These records are in Spanish. From the Archdiocese website read more about these records:
The Spanish phonetic spelling of a surname often varied significantly from the French spelling. In addition, first names were Hispanicized: Etienne became Estevan; Jacques became Santiago; Elizabeth became Isabella, and Hélène became Elena. Surname spelling variations multiply under the Spanish as well. Undoubtedly, some of these similar names refer to the same family.
In many entries, priests, witnesses and sponsors wrote in a hand that formed different letters in exactly the same way. U/N, U/V, C/B, S/Z, A/O, and E/C are the most common instances where the letters are simply indistinguishable. This uncertainty must be kept in mind, particularly in regard to unfamiliar surnames.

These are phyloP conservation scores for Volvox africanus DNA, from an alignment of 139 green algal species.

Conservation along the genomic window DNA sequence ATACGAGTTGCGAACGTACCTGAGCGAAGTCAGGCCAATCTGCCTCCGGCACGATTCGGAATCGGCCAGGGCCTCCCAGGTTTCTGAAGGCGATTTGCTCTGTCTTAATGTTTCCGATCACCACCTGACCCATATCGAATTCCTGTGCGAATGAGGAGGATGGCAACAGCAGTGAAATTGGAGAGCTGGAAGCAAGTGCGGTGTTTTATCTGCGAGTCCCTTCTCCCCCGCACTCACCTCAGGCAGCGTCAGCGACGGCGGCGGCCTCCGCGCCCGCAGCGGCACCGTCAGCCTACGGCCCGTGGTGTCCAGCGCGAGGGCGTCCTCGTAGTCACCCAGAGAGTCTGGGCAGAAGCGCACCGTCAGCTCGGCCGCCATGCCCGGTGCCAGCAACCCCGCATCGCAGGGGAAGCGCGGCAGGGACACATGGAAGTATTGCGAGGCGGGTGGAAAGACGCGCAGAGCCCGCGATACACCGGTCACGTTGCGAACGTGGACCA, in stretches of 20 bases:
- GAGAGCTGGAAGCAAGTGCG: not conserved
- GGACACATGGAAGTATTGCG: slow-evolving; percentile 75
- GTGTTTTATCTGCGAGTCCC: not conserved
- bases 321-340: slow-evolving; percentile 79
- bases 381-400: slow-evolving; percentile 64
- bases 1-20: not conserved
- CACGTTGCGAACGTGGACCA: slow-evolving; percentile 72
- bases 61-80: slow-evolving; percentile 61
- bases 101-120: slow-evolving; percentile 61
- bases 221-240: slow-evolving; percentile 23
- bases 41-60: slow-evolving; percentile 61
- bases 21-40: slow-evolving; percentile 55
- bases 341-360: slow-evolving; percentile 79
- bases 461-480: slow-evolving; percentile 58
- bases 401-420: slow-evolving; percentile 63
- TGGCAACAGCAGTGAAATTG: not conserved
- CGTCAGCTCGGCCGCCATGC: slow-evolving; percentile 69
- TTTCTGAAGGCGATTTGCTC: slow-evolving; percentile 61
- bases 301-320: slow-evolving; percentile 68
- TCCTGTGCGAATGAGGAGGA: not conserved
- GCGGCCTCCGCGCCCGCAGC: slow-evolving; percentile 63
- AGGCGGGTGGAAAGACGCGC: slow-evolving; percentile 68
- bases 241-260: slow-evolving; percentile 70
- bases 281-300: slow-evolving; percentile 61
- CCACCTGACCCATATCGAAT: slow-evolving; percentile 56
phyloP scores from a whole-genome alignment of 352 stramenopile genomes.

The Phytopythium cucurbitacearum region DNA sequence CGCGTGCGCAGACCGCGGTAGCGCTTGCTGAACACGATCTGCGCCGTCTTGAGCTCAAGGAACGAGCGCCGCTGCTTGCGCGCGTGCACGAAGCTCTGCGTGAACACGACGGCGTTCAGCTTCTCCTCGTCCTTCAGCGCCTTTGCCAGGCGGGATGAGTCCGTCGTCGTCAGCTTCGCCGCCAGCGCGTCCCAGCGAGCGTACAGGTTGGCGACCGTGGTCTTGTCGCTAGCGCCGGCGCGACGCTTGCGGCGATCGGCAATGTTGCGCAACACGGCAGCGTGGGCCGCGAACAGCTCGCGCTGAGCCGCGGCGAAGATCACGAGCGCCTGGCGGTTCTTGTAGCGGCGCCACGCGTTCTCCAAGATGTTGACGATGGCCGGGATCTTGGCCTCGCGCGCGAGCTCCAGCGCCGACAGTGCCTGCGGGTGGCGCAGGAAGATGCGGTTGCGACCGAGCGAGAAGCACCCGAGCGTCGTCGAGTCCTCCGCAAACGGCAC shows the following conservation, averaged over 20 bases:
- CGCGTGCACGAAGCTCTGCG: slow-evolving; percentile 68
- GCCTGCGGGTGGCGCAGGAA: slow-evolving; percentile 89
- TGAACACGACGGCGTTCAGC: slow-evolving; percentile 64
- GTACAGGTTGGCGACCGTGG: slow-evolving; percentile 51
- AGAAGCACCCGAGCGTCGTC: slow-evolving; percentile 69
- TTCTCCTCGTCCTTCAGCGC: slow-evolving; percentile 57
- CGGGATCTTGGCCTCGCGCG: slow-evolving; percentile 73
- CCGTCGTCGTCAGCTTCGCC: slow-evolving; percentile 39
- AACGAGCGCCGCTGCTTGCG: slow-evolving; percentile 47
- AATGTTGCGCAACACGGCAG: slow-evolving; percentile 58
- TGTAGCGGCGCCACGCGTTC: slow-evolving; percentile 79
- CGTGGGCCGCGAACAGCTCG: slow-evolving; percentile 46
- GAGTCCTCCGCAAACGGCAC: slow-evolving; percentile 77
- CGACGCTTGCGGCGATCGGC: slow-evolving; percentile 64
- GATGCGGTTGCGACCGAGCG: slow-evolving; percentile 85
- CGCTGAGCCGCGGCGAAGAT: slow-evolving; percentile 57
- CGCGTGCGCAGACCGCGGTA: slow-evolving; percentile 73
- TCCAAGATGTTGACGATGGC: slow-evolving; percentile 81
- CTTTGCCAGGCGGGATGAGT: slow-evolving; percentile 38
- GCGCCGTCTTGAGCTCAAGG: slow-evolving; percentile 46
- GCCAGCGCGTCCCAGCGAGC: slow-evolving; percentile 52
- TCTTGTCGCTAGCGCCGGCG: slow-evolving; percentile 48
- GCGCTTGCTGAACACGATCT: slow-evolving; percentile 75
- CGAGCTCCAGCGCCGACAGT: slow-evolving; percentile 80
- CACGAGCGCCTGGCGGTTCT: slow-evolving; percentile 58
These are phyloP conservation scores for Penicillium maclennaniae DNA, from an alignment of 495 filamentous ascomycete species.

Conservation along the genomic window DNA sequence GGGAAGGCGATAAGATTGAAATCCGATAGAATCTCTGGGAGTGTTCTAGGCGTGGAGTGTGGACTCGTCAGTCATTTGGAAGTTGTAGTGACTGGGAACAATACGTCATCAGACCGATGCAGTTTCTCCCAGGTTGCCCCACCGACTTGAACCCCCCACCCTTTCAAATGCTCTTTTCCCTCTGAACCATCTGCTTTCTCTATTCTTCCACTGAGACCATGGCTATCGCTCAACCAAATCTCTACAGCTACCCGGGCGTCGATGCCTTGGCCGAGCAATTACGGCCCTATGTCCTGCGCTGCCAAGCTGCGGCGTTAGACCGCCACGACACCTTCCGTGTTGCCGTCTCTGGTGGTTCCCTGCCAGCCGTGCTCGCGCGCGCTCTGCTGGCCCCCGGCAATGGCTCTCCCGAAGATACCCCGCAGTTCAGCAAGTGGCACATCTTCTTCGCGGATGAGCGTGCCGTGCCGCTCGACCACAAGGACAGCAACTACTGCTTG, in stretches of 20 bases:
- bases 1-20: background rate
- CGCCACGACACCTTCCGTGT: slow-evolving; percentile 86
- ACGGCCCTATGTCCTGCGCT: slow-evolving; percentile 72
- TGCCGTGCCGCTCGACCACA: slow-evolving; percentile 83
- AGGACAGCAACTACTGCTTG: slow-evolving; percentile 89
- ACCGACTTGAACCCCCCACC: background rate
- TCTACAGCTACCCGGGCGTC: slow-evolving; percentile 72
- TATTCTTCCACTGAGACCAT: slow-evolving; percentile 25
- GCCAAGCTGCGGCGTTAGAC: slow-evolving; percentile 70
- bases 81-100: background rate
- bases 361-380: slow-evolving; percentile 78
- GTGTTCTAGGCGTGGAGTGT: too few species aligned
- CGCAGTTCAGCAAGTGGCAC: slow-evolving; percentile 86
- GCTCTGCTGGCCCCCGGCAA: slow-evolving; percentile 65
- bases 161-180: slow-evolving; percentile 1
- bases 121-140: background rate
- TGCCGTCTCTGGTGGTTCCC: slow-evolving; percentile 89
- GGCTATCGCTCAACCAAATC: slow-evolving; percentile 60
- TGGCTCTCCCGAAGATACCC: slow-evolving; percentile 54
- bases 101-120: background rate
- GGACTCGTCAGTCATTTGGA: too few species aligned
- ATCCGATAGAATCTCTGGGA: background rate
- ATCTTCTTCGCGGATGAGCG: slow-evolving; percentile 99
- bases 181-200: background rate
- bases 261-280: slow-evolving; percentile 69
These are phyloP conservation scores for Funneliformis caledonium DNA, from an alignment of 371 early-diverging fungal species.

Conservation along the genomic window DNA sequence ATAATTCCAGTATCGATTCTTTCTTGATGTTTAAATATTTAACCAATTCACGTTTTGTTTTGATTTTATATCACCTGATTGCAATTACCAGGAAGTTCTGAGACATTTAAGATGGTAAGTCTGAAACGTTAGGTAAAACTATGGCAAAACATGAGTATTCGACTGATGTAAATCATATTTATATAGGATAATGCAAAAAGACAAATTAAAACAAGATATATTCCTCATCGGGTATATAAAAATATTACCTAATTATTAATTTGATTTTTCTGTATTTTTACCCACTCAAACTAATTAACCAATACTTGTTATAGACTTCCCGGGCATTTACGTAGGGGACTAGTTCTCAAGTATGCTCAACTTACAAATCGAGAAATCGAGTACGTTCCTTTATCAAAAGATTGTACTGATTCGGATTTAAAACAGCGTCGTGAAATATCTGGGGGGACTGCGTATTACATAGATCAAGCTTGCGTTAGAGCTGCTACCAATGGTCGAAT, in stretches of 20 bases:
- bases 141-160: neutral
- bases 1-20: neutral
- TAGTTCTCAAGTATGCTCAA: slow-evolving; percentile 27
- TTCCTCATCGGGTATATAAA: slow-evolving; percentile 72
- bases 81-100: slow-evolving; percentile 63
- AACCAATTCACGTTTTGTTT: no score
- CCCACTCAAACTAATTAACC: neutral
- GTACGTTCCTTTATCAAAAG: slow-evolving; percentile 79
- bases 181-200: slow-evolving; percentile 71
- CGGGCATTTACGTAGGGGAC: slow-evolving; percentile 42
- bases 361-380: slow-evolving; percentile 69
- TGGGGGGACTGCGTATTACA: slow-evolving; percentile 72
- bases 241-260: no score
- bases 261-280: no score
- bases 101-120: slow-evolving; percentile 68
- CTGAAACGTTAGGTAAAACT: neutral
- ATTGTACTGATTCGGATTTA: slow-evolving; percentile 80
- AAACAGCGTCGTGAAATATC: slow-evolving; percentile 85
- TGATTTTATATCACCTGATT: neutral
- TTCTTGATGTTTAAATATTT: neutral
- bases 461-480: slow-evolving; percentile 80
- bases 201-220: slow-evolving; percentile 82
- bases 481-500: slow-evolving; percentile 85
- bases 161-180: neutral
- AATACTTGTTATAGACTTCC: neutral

The Spanish priests also introduced several new variations that were not evident during the French period. “B” and “V” as well as “S” and “C” are often used interchangeably. “H” appears and disappears before such vowels as “A” and “E” while “X”, “G”, and “J” are all pronounced “H” and thus are sometimes used interchangeably in entries. “I” is often replaced by “Y” in Spanish entries.
– St. Louis Cathedral, New Orleans, Baptism, 1777-1783 index
– St. Louis Cathedral, New Orleans, Baptism, 1777-1783
– St. Louis Cathedral, New Orleans, Baptism, 1783 – 1786 index
– St. Louis Cathedral, New Orleans, Baptism 1783-1786
Read a historical perspective of FPOC or free people of color in Louisiana from LSU .